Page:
A few days ago, UFC President Dana White lashed out at Showtime - stating that he would never again take part in a working relationship with the network.
White's company came together with Showtime last year, to promote the anticipated pay-per-view fight between former five division world champion Floyd Mayweather and UFC superstar Conor McGregor - which took place last August at T-Mobile Arena in Las Vegas.
According to a press release from Showtime in December, the pay-per-view generated generated 4.3 million buys in North America - officially making it the second largest pay-per-view event of all time behind Mayweather vs. Pacquiao, which set the North American pay-per-view mark at 4.6 million buys in 2015.
The UFC executive is claiming that Showtime, for whatever reason, is underplaying the buy figures of the Mayweather-McGregor card.
The theory - from the White point of view - is Showtime is straying away from a scenario where a UFC fighter stepped in the ring for his first boxing match and that match broke boxing's biggest pay-per-view buyrate record.
Showtime is owned by a publicly traded company, so that kind of allegation by White would mean there are federal crimes being committed - which is unlikely with the numerous regulators who audit the financial figures to ensure proper information for the stock owners.
He believes the fight certainly surpassed the Mayweather-Pacquiao buy figures - an event that saw the distribution handled by a rare partnership between Showtime and HBO.
"Think about this, and I don't give a sh*t about Showtime's f***ing, full of sh*t press release that they put out - it's the biggest fight ever, ever in combat sports history. The thing did over 6.7 million buys [worldwide] and if the service didn't drop, we would have gotten closer to 7 million. It was the biggest event ever. It was the biggest boxing event ever without a boxer, there was only one boxer in that fight," White told Kevin Iole of Yahoo Sports.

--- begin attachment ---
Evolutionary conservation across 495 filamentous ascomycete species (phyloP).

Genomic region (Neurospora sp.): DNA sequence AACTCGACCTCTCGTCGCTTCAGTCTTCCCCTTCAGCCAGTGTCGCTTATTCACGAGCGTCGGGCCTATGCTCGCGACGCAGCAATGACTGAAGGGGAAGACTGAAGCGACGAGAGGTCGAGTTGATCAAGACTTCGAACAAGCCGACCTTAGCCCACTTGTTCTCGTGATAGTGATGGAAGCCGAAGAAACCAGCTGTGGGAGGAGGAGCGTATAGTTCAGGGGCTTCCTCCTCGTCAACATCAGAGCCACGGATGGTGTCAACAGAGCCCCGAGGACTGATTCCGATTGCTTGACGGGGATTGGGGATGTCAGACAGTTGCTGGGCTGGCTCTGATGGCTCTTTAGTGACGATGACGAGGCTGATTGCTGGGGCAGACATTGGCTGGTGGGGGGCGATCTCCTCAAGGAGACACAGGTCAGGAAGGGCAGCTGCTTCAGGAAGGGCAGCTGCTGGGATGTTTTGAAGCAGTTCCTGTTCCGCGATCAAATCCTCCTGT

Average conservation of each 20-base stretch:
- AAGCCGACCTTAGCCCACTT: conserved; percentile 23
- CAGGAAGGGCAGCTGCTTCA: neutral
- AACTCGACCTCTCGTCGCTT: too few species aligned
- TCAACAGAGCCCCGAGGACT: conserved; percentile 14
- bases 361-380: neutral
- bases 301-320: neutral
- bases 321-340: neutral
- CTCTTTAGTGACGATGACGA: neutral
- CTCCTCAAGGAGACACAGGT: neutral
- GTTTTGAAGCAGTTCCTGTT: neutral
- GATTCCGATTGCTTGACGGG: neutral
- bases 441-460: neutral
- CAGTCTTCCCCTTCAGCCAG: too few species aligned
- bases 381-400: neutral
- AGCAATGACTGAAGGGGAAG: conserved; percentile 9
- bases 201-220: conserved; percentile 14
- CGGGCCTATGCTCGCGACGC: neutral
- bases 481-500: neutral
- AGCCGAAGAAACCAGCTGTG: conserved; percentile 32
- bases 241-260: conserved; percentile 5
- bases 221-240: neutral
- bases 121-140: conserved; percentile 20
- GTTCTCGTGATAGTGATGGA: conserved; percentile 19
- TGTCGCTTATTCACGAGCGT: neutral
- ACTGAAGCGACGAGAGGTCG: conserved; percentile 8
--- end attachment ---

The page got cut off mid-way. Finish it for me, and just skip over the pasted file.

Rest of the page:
Showtime's press release was specifically geared towards the buy figures in North America.
"Which I still question," said White.
"The way that they handled that press release and what they did - I didn't trust them before and now I just despise those f***ing guys. The Showtime guys, I will never work with them again - ever."
Espinoza appeared on Sirius XM radio - and said his network is unable to release fake numbers, because the company has regulations and auditors who go over everything on behalf of the shareholders.
The head of Showtime Sports said the network can’t release inaccurate numbers just to placate the UFC.
“Dana has got a certain style and it’s very successful for him,” Espinoza said. “The one thing I’ll point out — I don’t want to get too much into a back and forth — but we’re a public company and there are regulations, there are legal requirements. We can’t put out press releases giving fake numbers. We have shareholders. We have millions of shareholders.
“When we put something on it, when we say, ‘Here’s a Showtime Sports press release from Mayweather-Pacquiao or Mayweather-Mayweather,’ that has gone through lawyers and everyone has looked at it. It’s factual.”
As reported numerous times on BoxingScene.com, White has discussed his plans to enter the boxing market in 2018.
While White has no intention of working with Showtime, Espinoza would welcome the idea of televising boxing events by White's company.
The UFC, when they took over ownership of Strikeforce, worked with Showtime for a brief period of time.
“I think it would be incredibly arrogant for me to put personal animosity ahead of something that fight fans want,” Espinoza said. “If fight fans say they want to see another [UFC vs. boxing matchup], who am I to say, ‘Nope, I don’t like the guy across the table, so you’re not gonna see it.’ That’s one of the things that’s been wrong with combat sports and boxing in particular in the past.
“I don’t have to be best friends with everybody I do business with. That’s not how business works. Can you come together as gentlemen, as smart people and get a deal done? That’s the real question.”